The US Senate has just passed President Biden's infrastructure bill, designed to get $1 trillion invested in America's crumbling physical infrastructure. News reports have focused on the bill's bipartisan support from both Republicans and Democrats, which is a welcome novelty. There's another twist to the bill - in its later stages, its passage was snarled up by something far removed from bridges, roads, and buildings: cryptocurrency.

It's not at all obvious why crypto fell into the infrastructure bill in the first place, but the reasons this caused a storm are all too obvious.

Hands off our toys

Days before the bill was due to come to a vote, crypto players mobilized supporters on social media to fight off what they saw as "unworkable" language (Jack Dorsey) and Government intervention. Supporters included Kiss bassist Gene Simmons, and Kristin Smith, of lobbying group the Blockchain Association described it as a "wakeup call," saying that "Washington is starting to see that crypto is more of a force than anybody ever anticipated.”

The details of the government bill are somewhat recondite. But, as Ezra Klein put it in the New York Times, it was not a bid to tax all crypto, or prevent billionaires and chancers from continuing to play risky games with the alleged currencies: "Congress isn’t proposing to directly regulate the crypto markets. It’s empowering the Treasury Department to do so. Tucked inside the trillion-dollar infrastructure bill is a provision reinforcing the Treasury Department’s authority to force tax compliance from the 'brokers' who are part of those transactions."

The howls of protest were based on the idea that this was some heavy-handed big Government bid to stop people "innovating" [or more honestly, from making money out of a planet-destroying energy-wasting slot machine]. But it was just a proposal to make it possible to tax profits at the normal rates, and it was added to the legislation by a Republican, Senator Rob Portman.

Those who have the most money are best placed to avoid taxes, because their sources of income are "opaque" says Klein: "And no market is more opaque right now than the crypto markets."

Those at the top also have the means to rally an army of semi-informed people to lobby on their behalf, using the social media manipulation tools at their disposal: the lobbying storm was "a bizarre overreaction to a modest provision that would be followed by a multiyear rule-making process, where the crypto industry would have plenty of say," says Klein.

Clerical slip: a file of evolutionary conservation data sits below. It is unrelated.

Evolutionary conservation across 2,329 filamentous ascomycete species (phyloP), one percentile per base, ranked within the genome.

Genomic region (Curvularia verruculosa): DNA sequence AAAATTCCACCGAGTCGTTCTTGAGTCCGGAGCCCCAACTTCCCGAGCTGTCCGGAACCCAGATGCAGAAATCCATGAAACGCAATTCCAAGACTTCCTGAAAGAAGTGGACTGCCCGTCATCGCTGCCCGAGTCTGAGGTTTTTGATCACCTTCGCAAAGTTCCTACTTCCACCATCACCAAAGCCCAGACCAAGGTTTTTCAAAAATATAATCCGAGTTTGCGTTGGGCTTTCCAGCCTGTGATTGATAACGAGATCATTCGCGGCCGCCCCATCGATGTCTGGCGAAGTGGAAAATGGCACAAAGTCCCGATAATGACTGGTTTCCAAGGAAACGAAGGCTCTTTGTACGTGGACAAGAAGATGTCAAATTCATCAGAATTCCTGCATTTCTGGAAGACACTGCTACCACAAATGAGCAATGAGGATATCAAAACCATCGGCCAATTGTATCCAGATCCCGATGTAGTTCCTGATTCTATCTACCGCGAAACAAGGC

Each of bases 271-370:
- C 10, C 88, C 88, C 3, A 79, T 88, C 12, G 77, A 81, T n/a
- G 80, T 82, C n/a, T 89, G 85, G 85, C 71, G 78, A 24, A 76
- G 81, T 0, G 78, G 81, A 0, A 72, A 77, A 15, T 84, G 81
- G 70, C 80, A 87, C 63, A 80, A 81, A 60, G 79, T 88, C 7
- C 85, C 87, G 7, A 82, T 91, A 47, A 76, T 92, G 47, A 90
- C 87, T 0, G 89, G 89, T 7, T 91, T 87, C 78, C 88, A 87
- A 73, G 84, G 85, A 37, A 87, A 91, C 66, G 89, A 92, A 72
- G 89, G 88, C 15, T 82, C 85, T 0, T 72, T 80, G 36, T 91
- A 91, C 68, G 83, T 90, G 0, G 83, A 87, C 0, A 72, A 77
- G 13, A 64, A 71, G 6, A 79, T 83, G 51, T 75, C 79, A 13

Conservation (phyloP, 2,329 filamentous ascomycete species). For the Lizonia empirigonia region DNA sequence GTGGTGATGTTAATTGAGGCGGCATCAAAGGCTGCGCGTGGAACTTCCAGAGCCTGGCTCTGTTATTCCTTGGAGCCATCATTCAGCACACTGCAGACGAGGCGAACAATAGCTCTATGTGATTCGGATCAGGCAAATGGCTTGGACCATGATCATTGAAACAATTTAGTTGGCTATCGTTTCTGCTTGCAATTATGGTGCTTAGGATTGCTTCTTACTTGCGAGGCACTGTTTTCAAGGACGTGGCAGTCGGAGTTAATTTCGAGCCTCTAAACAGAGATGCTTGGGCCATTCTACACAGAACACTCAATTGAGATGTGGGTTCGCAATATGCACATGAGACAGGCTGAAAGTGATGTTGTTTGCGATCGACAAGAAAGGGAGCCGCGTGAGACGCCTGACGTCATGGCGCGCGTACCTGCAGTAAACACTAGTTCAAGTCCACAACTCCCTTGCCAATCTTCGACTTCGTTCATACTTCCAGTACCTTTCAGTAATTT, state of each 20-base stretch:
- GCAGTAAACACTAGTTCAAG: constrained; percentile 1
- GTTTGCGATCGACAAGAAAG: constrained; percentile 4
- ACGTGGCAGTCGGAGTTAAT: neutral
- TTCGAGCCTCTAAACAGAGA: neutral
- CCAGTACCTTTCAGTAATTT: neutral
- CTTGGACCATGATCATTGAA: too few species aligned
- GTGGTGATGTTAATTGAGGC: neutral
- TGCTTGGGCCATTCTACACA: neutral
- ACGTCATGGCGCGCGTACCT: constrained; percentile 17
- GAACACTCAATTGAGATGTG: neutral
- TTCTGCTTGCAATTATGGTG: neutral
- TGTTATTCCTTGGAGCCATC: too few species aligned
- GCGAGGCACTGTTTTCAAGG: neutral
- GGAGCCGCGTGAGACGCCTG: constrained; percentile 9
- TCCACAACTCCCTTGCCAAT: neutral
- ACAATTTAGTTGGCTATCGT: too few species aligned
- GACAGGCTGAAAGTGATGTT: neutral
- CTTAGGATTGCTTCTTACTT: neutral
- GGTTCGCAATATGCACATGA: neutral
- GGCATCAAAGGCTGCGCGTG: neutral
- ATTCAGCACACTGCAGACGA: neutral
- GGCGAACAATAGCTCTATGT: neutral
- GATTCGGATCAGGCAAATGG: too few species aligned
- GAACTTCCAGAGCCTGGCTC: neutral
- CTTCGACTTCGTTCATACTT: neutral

Senators produced a compromise deal which was less broad in its language, but it failed for "inane" procedural reasons. One Alabama Senator could block it because he didn't get $50 billion in extra defense spending in the bill.

It all sounds like typical politicking. But let's remember the big picture.

Blockchain is a failed protocol. It is designed to work on a "trustless" basis by duplicating the blockchain everywhere. It's deliberately not scalable: it's designed to always limit the number of tokens produced, no matter how many GPUs the enthusiasts throw at it.

For all the talk about decentralized finance ("DeFi"), or cryptocurrencies which magically connect everyone to 5G networks as a side-effect of their simple existence (Andreesen-backed Helium "people's network") There simply are not any real blockchain applications that are not vapor, and which are being rolled out in the real world.

Even if a blockchain application existed which could provide free networking or cure cancer or whatever, it would be a Bad Thing, for the simple reason of the infinitely increasing resources it would require.

Switch it all off

It's a sad fact that the planet must stop increasing its use of electricity. Even with increasing amounts of renewables entering the grid, there's not enough to balance the increasing demands that will be put on the grid when we add a massive burden: virtually the entirety of our heating and transport is currently provided by fossil fuel. We have to shift that onto the electric grid, and that already requires a faster increase in our renewables energy production (and the storage systems required to manage and dispatch that energy) than we can manage.

We don't have that energy to waste.

If we take the climate emergency seriously, governments should certainly intervene in crypto. They should switch the whole damn thing off